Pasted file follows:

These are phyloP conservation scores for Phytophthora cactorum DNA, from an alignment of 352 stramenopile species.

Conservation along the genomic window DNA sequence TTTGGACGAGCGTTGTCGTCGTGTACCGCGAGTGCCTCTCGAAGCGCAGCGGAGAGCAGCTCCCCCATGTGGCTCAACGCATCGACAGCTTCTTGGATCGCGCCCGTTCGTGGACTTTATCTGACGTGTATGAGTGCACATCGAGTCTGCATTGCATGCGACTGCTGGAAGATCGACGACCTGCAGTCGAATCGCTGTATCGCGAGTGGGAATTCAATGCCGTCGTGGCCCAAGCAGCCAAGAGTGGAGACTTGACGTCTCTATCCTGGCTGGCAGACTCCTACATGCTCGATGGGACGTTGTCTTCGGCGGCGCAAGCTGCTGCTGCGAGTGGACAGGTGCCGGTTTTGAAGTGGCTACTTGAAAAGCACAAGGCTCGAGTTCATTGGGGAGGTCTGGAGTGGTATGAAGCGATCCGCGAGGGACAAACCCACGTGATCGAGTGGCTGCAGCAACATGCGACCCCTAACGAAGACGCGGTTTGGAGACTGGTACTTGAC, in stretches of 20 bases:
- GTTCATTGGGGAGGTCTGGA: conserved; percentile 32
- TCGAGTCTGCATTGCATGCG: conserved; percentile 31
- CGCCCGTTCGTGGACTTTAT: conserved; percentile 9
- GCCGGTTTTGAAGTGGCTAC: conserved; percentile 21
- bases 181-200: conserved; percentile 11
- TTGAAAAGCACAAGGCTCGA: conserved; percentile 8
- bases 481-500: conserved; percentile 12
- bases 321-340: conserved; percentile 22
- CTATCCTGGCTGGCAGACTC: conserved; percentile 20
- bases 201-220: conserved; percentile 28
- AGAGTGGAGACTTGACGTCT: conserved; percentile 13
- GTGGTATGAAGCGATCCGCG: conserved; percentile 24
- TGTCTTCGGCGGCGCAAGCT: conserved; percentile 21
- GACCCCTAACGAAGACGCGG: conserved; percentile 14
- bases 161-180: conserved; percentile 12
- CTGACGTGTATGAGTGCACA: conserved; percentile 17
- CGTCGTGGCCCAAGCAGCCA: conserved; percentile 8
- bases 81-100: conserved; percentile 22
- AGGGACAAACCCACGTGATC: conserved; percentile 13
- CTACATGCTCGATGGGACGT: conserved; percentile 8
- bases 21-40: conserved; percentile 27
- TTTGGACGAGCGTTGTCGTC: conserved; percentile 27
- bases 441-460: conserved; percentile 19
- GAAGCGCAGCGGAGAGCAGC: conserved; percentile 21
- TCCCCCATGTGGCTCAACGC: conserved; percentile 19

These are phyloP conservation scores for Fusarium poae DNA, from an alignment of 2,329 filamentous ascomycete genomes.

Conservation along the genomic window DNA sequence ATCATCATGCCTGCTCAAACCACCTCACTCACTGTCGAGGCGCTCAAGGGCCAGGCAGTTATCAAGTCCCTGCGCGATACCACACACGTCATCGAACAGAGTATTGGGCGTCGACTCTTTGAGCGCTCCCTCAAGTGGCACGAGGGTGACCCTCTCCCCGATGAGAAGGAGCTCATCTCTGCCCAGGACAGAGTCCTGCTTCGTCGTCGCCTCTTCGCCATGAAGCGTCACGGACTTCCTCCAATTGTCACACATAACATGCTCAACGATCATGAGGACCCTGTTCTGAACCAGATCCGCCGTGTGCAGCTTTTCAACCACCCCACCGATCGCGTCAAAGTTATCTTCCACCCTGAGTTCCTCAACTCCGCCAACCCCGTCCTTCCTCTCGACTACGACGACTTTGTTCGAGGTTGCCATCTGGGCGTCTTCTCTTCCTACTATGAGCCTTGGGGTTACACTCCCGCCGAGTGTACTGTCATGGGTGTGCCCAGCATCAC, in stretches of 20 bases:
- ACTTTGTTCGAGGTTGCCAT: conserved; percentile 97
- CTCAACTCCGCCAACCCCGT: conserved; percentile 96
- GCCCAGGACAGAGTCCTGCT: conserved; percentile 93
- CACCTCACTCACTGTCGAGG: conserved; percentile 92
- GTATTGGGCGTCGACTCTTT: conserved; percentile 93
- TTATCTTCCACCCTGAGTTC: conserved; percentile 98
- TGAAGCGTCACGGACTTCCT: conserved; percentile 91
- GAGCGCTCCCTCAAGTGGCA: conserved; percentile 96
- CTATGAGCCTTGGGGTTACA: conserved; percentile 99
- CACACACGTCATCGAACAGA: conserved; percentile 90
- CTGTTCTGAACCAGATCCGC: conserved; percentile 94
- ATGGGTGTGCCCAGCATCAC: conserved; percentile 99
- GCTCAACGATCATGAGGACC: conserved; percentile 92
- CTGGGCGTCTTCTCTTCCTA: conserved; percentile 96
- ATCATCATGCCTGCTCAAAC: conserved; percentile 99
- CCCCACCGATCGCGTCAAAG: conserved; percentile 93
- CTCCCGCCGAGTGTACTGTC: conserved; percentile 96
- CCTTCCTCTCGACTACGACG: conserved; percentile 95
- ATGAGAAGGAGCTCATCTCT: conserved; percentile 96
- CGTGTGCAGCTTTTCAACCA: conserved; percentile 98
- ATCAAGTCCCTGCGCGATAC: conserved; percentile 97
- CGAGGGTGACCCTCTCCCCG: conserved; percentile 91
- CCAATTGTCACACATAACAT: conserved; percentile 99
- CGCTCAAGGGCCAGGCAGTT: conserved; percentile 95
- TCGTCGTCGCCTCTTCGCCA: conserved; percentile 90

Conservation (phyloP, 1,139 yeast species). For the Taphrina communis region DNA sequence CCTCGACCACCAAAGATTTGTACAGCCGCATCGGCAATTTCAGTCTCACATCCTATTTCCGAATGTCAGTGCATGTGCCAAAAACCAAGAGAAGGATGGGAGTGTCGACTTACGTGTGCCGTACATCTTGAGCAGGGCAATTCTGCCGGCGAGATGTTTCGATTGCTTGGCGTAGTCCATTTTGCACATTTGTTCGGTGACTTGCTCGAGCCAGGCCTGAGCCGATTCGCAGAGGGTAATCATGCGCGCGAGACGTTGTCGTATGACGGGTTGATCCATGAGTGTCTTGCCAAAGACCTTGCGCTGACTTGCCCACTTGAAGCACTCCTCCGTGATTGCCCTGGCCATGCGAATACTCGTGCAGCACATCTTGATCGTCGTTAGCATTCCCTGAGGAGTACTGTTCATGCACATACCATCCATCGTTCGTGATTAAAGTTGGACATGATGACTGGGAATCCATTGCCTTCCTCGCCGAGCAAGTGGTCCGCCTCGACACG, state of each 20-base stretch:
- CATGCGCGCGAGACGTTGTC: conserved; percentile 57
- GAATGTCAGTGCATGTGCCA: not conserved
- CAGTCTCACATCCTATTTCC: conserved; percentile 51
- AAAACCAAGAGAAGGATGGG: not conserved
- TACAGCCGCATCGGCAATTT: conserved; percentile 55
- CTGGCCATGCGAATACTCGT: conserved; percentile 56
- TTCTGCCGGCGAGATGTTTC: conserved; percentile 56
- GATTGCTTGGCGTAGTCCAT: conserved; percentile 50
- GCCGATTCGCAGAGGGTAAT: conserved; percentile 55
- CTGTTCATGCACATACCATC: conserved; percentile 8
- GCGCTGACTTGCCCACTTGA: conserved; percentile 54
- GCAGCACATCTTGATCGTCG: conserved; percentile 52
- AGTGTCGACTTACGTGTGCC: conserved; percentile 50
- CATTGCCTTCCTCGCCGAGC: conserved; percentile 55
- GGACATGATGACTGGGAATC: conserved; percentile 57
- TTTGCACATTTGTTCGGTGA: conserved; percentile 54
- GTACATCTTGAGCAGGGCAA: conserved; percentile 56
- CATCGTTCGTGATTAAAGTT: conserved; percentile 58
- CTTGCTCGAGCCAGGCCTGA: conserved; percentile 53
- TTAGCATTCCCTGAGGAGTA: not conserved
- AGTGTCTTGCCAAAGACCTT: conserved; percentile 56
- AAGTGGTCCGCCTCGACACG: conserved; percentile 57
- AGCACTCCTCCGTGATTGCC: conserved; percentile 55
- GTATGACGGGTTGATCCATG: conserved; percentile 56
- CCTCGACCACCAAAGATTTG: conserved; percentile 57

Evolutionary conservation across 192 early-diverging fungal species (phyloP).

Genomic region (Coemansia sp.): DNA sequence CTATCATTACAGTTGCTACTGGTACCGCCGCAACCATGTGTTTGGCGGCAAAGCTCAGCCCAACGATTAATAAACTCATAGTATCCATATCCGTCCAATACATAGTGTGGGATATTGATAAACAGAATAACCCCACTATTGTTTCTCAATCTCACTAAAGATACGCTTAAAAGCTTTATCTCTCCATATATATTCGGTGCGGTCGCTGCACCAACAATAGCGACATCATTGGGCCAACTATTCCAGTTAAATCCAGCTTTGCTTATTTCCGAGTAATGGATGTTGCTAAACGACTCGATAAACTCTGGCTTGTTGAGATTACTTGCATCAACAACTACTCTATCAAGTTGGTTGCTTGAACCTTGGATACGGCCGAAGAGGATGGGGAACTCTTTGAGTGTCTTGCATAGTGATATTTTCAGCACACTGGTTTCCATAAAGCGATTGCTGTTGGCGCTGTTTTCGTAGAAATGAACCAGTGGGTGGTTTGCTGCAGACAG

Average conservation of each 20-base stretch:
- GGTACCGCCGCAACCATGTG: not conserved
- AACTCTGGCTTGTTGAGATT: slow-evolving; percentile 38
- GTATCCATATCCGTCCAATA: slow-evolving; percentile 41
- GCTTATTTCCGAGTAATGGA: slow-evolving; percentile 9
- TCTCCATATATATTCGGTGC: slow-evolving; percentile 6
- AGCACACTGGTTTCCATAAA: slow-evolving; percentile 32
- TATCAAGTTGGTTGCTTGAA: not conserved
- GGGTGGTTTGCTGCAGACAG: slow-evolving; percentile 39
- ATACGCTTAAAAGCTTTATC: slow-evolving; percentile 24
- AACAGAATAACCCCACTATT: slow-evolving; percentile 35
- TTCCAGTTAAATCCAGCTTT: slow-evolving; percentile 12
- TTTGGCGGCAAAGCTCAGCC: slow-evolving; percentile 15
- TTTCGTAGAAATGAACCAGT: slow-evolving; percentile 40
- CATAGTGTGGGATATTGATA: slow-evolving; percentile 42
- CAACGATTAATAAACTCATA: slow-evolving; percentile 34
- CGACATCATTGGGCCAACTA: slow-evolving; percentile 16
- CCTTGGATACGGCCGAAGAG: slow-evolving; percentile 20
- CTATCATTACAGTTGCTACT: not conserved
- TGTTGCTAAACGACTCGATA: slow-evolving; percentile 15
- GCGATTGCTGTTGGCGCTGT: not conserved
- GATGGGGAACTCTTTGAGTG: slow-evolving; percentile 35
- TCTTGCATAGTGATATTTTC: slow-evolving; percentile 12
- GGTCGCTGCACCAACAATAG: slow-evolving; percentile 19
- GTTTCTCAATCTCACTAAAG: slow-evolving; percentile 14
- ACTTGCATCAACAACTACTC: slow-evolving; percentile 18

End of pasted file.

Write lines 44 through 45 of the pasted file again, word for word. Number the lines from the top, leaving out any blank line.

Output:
- ATCATCATGCCTGCTCAAAC: conserved; percentile 99
- CCCCACCGATCGCGTCAAAG: conserved; percentile 93